Penn-Trafford musical producer set the stage for theater careers
John Noble sums up Beverly Rubright's influence on the Penn-Trafford Drama Guild like this: All high schools put on a spring musical; Penn-Trafford aspires to “theater.”
Noble, a Hempfield lawyer, has a supporting argument for his claim. As creator of the “Westmoreland Night of the Stars” show at the Palace Theatre in Greensburg, he said, he's the only person who is “crazy enough” to see 16 high school musicals in the county every year as preparation for the end-of-season showcase. And, he said, Rubright, who is set to retire in May, is the only school-musical sponsor who has been involved in all of Noble's shows since the start in 1997.
The last three performances of “Shrek the Musical,” the final show in Rubright's 20 years as Penn-Trafford's musical producer, are this weekend in the high school auditorium.
Noble credits Rubright for putting on professional-looking shows by assembling a crew of perfectionists, including director Tom Bekavac and choreographer Laura Wurzell.
“Penn-Trafford has been one of the consistently top-level programs for the past 18 years running,” Noble said. “The quality of any program, whether it's a sports team or a musical program, starts at the top, and Bev Rubright and her team, they demand and command ‘theater' out of the kids.
“They push the kids to the highest possible level of entertainment, and consistently, that attention to detail is evident in the presentation that the audience thoroughly enjoys.”
Rubright's legacy includes an impressive roster of former students who have gone into careers in the arts, ranging from stage performers, set- and graphic-arts designers and show managers.
The list stretches back to Warren Freeman, who performed in the school's 1996 production of “Crazy For You” and later appeared in the national tours of “My Fair Lady,” “The Sound of Music” and “Cats.”
More recently, Lindsey Carothers, a 2009 Penn-Trafford graduate, was a member of the ensemble for “Bring It On: The Musical” on Broadway. She now is performing in the ensemble and as the understudy for Glinda the Good Witch in national tour of “Wicked.”
“I'm always thrilled to see former students go into the performing arts,” said Rubright, who also sponsored the high school fall play for 11 years. “I always tell them that I want front-row seats when they get their first show. It is a nice feeling to think that we might have had a hand in helping them choose this direction.”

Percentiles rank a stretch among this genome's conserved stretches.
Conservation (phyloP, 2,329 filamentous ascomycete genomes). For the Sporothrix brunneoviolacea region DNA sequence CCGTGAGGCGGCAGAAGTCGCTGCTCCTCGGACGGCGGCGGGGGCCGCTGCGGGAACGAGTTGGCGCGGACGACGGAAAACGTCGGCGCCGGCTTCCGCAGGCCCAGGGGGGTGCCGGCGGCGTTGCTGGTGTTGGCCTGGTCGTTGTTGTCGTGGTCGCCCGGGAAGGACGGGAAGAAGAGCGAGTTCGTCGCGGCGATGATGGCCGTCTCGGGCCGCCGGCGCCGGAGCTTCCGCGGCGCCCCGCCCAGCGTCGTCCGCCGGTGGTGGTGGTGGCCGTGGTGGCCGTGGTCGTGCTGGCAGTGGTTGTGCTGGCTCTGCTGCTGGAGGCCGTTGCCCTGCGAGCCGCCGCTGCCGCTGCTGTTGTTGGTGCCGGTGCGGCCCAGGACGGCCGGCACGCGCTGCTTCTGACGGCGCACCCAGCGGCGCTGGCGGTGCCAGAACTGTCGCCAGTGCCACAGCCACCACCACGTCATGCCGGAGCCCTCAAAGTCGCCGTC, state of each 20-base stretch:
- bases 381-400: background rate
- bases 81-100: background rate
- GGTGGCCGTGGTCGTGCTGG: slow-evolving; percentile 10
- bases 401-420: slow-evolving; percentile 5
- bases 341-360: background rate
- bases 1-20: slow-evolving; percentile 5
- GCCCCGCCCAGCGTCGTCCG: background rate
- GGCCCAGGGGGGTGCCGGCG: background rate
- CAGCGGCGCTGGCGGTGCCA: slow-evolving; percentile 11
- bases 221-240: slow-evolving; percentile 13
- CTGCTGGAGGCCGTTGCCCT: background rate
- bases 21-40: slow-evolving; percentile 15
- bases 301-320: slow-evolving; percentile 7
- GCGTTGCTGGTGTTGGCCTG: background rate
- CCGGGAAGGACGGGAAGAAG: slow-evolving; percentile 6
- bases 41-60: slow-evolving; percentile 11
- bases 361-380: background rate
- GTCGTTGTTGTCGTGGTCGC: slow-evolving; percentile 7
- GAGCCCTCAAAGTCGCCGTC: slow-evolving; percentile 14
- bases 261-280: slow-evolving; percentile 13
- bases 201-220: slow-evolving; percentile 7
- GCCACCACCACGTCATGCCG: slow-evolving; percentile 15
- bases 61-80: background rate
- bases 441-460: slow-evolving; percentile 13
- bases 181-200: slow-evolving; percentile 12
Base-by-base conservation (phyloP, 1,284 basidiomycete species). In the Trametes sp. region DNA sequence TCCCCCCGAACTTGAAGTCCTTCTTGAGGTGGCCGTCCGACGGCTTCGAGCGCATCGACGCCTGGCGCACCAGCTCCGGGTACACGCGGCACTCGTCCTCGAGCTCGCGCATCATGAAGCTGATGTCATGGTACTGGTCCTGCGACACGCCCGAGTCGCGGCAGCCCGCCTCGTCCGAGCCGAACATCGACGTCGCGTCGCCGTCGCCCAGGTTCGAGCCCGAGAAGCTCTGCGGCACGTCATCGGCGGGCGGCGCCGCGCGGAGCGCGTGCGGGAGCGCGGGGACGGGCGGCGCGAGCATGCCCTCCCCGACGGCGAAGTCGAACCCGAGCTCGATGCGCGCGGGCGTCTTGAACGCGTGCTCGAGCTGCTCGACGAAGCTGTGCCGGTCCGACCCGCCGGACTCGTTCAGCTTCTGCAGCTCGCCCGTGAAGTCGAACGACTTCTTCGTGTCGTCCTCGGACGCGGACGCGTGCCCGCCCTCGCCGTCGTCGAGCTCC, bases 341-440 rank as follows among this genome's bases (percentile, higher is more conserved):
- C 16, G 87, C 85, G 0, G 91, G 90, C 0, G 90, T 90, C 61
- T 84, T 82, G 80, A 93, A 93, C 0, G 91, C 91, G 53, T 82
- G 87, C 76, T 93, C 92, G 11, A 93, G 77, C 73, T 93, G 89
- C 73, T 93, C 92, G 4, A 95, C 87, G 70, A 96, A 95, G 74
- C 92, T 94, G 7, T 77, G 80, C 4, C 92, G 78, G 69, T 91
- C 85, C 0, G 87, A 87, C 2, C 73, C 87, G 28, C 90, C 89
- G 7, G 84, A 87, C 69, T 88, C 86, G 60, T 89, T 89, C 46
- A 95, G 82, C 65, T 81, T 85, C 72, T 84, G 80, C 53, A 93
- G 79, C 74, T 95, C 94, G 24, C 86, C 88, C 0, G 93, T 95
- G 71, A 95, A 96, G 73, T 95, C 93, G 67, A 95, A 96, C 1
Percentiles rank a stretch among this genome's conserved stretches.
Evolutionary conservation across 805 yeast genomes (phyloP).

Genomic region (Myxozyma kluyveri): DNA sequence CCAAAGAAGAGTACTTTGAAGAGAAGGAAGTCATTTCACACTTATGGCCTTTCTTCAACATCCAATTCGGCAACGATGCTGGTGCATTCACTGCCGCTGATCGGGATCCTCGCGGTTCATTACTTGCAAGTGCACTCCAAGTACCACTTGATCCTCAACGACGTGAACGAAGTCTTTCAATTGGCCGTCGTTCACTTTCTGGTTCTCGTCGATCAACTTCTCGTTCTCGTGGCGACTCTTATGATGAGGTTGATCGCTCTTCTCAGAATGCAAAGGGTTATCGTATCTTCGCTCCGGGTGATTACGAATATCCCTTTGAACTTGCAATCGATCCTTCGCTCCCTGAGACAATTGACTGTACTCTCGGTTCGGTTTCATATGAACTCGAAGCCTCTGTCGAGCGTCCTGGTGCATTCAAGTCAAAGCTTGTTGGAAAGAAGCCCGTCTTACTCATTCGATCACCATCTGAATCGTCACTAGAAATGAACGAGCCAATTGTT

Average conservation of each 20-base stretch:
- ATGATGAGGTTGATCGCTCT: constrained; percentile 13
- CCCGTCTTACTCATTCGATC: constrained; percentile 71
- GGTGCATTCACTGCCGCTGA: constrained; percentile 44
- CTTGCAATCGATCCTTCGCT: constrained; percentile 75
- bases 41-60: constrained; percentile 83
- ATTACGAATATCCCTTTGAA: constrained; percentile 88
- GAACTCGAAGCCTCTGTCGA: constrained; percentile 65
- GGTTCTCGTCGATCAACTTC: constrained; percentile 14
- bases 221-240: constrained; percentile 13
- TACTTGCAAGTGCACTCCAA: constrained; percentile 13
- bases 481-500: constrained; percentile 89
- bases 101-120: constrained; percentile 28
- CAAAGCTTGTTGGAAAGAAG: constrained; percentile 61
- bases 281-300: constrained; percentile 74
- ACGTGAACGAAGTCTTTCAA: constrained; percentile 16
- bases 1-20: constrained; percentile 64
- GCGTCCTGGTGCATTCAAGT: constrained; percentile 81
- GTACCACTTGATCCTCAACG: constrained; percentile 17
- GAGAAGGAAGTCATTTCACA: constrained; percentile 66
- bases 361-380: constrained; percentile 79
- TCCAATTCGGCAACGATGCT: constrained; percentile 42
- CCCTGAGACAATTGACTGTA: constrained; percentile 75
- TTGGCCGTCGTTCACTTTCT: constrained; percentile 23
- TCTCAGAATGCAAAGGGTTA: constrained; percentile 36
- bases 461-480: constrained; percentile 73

At Penn-Trafford, students not only respect Rubright, they admire her, said Linda Loughner, who has been the Drama Guild president for the past three years. In Rubright's relationships with the teens, there is a lot of playful banter, she said.
Meanwhile, the students willingly sign up to spend as many as three hours a night preparing, several nights a week for more than two months.
“They're willing to commit, and it's interesting because they don't just commit to themselves, they commit to each other,” Loughner said.
Because of his involvement in Penn-Trafford shows, Zach Stevenson learned about budgeting, fundraising and licensing. Stevenson, a 2003 graduate, now is a marketing and press manager for Broadway Booking Office NYC, which represents several national tours.
Stevenson got his start as a fourth-grader playing a Munchkin in Rubright's 1995 production of “The Wizard of Oz.”
“You are treated like an adult, and you are expected to act like one,” said Stevenson, who now counts Rubright as a friend. “It was a really great way to prepare for a career in the theater.”
Brad Broman, who graduated in 2002, now works as the assistant company manager for the national tour of “We Will Rock You,” featuring music by Queen. He called Rubright his favorite teacher, and his time with her dated back to being in her kindergarten class at McCullough Elementary School. Even after graduating from high school, he volunteered to help with some Penn-Trafford productions.
“She sets such a high standard. I wanted to give back everything that she gave us. It's always a blessing to go back to see students who see theater for what it is and not because it's their job.”
Chris Foreman is a staff writer for Trib Total Media. He can be reached at 412-856-7400, ext. 8671, or firstname.lastname@example.org.
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